One site suggests that every card should have a picture (or even patterns to the images/words used) but I haven't designed all my cards that way yet. I'm mostly using pictures and audio in my noun cards right now. I think I have optional audio fields on some of my grammar tests. As I get better at this, I can either add or replace card entries.

One nice thing about this design is that you can edit the card styling and all the cards are automatically updated. For example, my noun cards link to a russian-only dictionary where I can try to read a definition for it.

I'll probably add an entry type that just speaks or shows a sentence and asks me if I understand it. Forcing me to retype an entire sentence is something Rosetta Stone tries to do, but I find it to be a real bear.

Anyway, I would say that if you don't mind getting your feet wet with a clunky interface and a little bit of database/web programming, Anki is a great solution.


2014 Resolutions
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(Live journal keeps deleting any spaces I add between paragraphs -- annoying.)

I thought I was going to write this tomorrow, but I wasn't quite tired enough to fall asleep when I got home, and things seem to be coming together in my head. When it comes to resolutions, I’m an over-achiever — and I work on things year round, so it isn’t like I set resolutions and forget about them. But this year I’ve had more time at the end of the year to try to learn lessons from 2013 and I also have some ambitious desires for the coming year.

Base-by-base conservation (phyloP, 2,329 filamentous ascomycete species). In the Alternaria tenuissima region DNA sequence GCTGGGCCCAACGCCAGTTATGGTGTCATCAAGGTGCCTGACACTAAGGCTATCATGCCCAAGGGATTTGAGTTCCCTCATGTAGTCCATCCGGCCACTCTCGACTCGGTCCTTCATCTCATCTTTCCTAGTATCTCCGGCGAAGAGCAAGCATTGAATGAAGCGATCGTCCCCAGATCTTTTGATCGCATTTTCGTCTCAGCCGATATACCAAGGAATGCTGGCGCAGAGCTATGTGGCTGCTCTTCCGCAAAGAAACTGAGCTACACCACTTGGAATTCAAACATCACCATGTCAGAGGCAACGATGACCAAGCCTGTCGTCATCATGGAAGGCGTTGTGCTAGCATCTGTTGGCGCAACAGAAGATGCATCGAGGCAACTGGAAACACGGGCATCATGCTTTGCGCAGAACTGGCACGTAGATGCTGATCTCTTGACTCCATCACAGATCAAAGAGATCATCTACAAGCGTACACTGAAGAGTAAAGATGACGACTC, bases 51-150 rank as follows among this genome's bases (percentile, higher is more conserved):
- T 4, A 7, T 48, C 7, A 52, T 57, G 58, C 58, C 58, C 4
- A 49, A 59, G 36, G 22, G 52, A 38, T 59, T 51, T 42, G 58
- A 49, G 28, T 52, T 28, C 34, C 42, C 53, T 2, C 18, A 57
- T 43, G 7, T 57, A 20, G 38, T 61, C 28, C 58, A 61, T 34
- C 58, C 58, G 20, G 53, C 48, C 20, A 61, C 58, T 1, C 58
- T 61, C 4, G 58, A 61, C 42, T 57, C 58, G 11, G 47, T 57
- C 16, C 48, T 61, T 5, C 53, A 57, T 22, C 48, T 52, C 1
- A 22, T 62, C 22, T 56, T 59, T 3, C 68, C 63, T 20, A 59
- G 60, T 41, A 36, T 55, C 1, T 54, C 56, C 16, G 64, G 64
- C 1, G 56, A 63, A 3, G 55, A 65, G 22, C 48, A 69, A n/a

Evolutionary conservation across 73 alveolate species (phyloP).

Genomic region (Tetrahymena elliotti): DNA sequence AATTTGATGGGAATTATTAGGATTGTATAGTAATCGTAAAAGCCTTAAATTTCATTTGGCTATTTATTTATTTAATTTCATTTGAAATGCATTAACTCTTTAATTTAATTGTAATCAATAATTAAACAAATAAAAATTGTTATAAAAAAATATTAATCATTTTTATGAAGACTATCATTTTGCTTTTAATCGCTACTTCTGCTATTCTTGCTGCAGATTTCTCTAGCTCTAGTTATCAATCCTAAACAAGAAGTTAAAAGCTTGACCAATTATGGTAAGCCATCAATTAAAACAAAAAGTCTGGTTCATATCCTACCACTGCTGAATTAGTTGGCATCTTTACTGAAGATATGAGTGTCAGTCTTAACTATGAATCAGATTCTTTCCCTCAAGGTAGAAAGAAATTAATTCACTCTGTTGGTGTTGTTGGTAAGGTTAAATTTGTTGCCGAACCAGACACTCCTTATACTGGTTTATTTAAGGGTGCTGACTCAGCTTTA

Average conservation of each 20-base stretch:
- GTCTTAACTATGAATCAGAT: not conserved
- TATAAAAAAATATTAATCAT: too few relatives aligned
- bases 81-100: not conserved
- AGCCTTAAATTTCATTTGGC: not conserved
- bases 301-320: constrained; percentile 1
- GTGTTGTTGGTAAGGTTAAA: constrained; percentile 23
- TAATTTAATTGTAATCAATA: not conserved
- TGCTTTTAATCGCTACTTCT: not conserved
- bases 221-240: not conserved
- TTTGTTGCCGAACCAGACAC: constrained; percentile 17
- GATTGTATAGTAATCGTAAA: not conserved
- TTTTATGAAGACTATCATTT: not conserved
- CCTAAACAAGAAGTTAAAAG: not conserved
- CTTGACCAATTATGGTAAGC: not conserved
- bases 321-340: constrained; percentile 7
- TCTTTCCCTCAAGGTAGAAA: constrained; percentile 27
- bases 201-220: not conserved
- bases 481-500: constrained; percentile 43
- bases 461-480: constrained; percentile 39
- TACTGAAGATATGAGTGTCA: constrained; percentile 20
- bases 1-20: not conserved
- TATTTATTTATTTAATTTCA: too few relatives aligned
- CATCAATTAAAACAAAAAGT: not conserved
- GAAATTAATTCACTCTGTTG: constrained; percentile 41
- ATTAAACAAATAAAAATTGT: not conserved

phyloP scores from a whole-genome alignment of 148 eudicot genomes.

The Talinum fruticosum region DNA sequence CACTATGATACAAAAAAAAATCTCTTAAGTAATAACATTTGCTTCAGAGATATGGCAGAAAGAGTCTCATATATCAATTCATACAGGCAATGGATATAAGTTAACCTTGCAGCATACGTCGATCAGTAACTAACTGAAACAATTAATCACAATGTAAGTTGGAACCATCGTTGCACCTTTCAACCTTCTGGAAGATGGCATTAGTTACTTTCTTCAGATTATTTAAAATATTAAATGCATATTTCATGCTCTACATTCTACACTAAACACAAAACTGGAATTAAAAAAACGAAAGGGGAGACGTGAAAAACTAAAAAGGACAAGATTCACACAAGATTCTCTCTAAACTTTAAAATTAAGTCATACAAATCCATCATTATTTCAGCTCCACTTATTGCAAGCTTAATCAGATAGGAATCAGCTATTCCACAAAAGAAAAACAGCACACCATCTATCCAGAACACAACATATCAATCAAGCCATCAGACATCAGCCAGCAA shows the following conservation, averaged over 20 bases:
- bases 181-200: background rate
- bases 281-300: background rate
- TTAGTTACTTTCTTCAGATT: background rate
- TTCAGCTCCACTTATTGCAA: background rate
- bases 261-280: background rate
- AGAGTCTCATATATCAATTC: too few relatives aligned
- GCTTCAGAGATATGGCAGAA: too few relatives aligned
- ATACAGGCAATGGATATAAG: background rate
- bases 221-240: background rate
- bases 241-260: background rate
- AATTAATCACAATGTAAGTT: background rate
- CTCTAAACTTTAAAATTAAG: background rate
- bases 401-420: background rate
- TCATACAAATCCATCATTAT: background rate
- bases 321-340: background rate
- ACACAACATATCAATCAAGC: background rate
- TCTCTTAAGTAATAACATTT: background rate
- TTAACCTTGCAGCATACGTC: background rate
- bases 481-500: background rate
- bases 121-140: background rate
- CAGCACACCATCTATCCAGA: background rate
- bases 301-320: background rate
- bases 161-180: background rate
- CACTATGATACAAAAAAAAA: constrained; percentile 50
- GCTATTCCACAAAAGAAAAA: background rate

My resolutions are a combination of general goals and thoughts as well as some specific habits I want to change or create. I’m also going to talk a little about hobbies just to check in on things I might be doing a little different. In some cases, I’m going to target specific time frames for when I plan to tackle a problem in a major way.
These are roughly in order of important to me, but probably not in the order that I will resolve them to my satisfaction. That is, some things on this list are explicit short-term goals, while others are probably a year-round effort.
* Be more mindful and accepting of myself the way I am. First steps: finish meditation course on CD, reread book on self-compassion and mindfulness. (Yes, my most important resolution is sort of the “anti-resolution”).